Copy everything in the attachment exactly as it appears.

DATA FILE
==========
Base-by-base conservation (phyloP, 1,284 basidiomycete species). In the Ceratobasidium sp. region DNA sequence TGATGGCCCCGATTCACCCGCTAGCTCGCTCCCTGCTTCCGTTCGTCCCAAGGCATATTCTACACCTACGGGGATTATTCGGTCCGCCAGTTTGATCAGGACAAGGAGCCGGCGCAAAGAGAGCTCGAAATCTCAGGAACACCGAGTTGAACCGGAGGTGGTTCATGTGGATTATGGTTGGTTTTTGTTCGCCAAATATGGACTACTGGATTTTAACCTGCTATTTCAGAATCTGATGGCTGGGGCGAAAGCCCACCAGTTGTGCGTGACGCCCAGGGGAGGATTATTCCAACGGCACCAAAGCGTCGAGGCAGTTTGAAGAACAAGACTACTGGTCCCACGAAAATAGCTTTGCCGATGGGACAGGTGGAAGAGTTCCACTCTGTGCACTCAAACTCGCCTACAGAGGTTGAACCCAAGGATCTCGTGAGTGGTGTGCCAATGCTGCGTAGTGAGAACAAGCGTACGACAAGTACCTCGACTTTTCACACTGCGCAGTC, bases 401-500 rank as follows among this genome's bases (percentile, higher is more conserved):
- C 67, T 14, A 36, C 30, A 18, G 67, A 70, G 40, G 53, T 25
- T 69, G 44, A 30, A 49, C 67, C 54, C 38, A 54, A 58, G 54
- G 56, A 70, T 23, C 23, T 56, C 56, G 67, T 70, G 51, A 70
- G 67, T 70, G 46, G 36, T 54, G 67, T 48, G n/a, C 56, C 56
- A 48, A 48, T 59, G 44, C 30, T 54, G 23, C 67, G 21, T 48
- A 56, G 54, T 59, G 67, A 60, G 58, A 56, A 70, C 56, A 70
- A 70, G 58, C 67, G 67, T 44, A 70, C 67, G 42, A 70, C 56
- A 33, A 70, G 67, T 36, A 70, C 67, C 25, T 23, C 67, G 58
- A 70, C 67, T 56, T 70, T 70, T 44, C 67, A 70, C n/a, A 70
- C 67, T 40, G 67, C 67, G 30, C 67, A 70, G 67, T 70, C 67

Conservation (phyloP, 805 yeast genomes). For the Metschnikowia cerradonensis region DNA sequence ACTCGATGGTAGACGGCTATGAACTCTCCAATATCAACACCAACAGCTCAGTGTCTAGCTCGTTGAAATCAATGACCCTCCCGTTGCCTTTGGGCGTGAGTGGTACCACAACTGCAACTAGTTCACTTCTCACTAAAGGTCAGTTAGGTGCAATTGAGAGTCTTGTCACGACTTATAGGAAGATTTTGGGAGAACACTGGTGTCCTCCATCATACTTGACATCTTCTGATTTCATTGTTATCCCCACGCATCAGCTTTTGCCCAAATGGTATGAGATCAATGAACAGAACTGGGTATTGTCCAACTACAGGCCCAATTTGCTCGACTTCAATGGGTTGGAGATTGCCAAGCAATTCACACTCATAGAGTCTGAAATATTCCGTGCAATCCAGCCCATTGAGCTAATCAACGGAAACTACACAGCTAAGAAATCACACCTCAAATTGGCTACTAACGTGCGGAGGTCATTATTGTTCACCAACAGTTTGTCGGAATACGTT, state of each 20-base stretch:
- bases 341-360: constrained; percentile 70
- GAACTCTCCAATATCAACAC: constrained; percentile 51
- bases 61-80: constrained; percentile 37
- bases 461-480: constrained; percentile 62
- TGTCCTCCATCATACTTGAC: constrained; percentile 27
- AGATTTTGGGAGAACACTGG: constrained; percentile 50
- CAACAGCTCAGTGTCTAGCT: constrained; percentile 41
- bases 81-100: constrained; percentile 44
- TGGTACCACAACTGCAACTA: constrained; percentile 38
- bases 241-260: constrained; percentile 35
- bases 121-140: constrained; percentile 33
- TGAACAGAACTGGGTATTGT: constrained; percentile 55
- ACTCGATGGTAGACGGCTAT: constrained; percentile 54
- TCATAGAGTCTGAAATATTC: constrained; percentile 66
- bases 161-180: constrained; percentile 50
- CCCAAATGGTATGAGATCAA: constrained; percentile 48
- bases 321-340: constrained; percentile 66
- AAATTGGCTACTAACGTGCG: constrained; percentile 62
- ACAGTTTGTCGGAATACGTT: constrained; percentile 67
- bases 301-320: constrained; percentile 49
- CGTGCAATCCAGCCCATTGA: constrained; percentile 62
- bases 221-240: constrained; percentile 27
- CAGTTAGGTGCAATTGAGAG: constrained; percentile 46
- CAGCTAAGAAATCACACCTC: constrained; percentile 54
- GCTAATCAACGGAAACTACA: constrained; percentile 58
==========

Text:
Base-by-base conservation (phyloP, 1,284 basidiomycete species). In the Ceratobasidium sp. region DNA sequence TGATGGCCCCGATTCACCCGCTAGCTCGCTCCCTGCTTCCGTTCGTCCCAAGGCATATTCTACACCTACGGGGATTATTCGGTCCGCCAGTTTGATCAGGACAAGGAGCCGGCGCAAAGAGAGCTCGAAATCTCAGGAACACCGAGTTGAACCGGAGGTGGTTCATGTGGATTATGGTTGGTTTTTGTTCGCCAAATATGGACTACTGGATTTTAACCTGCTATTTCAGAATCTGATGGCTGGGGCGAAAGCCCACCAGTTGTGCGTGACGCCCAGGGGAGGATTATTCCAACGGCACCAAAGCGTCGAGGCAGTTTGAAGAACAAGACTACTGGTCCCACGAAAATAGCTTTGCCGATGGGACAGGTGGAAGAGTTCCACTCTGTGCACTCAAACTCGCCTACAGAGGTTGAACCCAAGGATCTCGTGAGTGGTGTGCCAATGCTGCGTAGTGAGAACAAGCGTACGACAAGTACCTCGACTTTTCACACTGCGCAGTC, bases 401-500 rank as follows among this genome's bases (percentile, higher is more conserved):
- C 67, T 14, A 36, C 30, A 18, G 67, A 70, G 40, G 53, T 25
- T 69, G 44, A 30, A 49, C 67, C 54, C 38, A 54, A 58, G 54
- G 56, A 70, T 23, C 23, T 56, C 56, G 67, T 70, G 51, A 70
- G 67, T 70, G 46, G 36, T 54, G 67, T 48, G n/a, C 56, C 56
- A 48, A 48, T 59, G 44, C 30, T 54, G 23, C 67, G 21, T 48
- A 56, G 54, T 59, G 67, A 60, G 58, A 56, A 70, C 56, A 70
- A 70, G 58, C 67, G 67, T 44, A 70, C 67, G 42, A 70, C 56
- A 33, A 70, G 67, T 36, A 70, C 67, C 25, T 23, C 67, G 58
- A 70, C 67, T 56, T 70, T 70, T 44, C 67, A 70, C n/a, A 70
- C 67, T 40, G 67, C 67, G 30, C 67, A 70, G 67, T 70, C 67

Conservation (phyloP, 805 yeast genomes). For the Metschnikowia cerradonensis region DNA sequence ACTCGATGGTAGACGGCTATGAACTCTCCAATATCAACACCAACAGCTCAGTGTCTAGCTCGTTGAAATCAATGACCCTCCCGTTGCCTTTGGGCGTGAGTGGTACCACAACTGCAACTAGTTCACTTCTCACTAAAGGTCAGTTAGGTGCAATTGAGAGTCTTGTCACGACTTATAGGAAGATTTTGGGAGAACACTGGTGTCCTCCATCATACTTGACATCTTCTGATTTCATTGTTATCCCCACGCATCAGCTTTTGCCCAAATGGTATGAGATCAATGAACAGAACTGGGTATTGTCCAACTACAGGCCCAATTTGCTCGACTTCAATGGGTTGGAGATTGCCAAGCAATTCACACTCATAGAGTCTGAAATATTCCGTGCAATCCAGCCCATTGAGCTAATCAACGGAAACTACACAGCTAAGAAATCACACCTCAAATTGGCTACTAACGTGCGGAGGTCATTATTGTTCACCAACAGTTTGTCGGAATACGTT, state of each 20-base stretch:
- bases 341-360: constrained; percentile 70
- GAACTCTCCAATATCAACAC: constrained; percentile 51
- bases 61-80: constrained; percentile 37
- bases 461-480: constrained; percentile 62
- TGTCCTCCATCATACTTGAC: constrained; percentile 27
- AGATTTTGGGAGAACACTGG: constrained; percentile 50
- CAACAGCTCAGTGTCTAGCT: constrained; percentile 41
- bases 81-100: constrained; percentile 44
- TGGTACCACAACTGCAACTA: constrained; percentile 38
- bases 241-260: constrained; percentile 35
- bases 121-140: constrained; percentile 33
- TGAACAGAACTGGGTATTGT: constrained; percentile 55
- ACTCGATGGTAGACGGCTAT: constrained; percentile 54
- TCATAGAGTCTGAAATATTC: constrained; percentile 66
- bases 161-180: constrained; percentile 50
- CCCAAATGGTATGAGATCAA: constrained; percentile 48
- bases 321-340: constrained; percentile 66
- AAATTGGCTACTAACGTGCG: constrained; percentile 62
- ACAGTTTGTCGGAATACGTT: constrained; percentile 67
- bases 301-320: constrained; percentile 49
- CGTGCAATCCAGCCCATTGA: constrained; percentile 62
- bases 221-240: constrained; percentile 27
- CAGTTAGGTGCAATTGAGAG: constrained; percentile 46
- CAGCTAAGAAATCACACCTC: constrained; percentile 54
- GCTAATCAACGGAAACTACA: constrained; percentile 58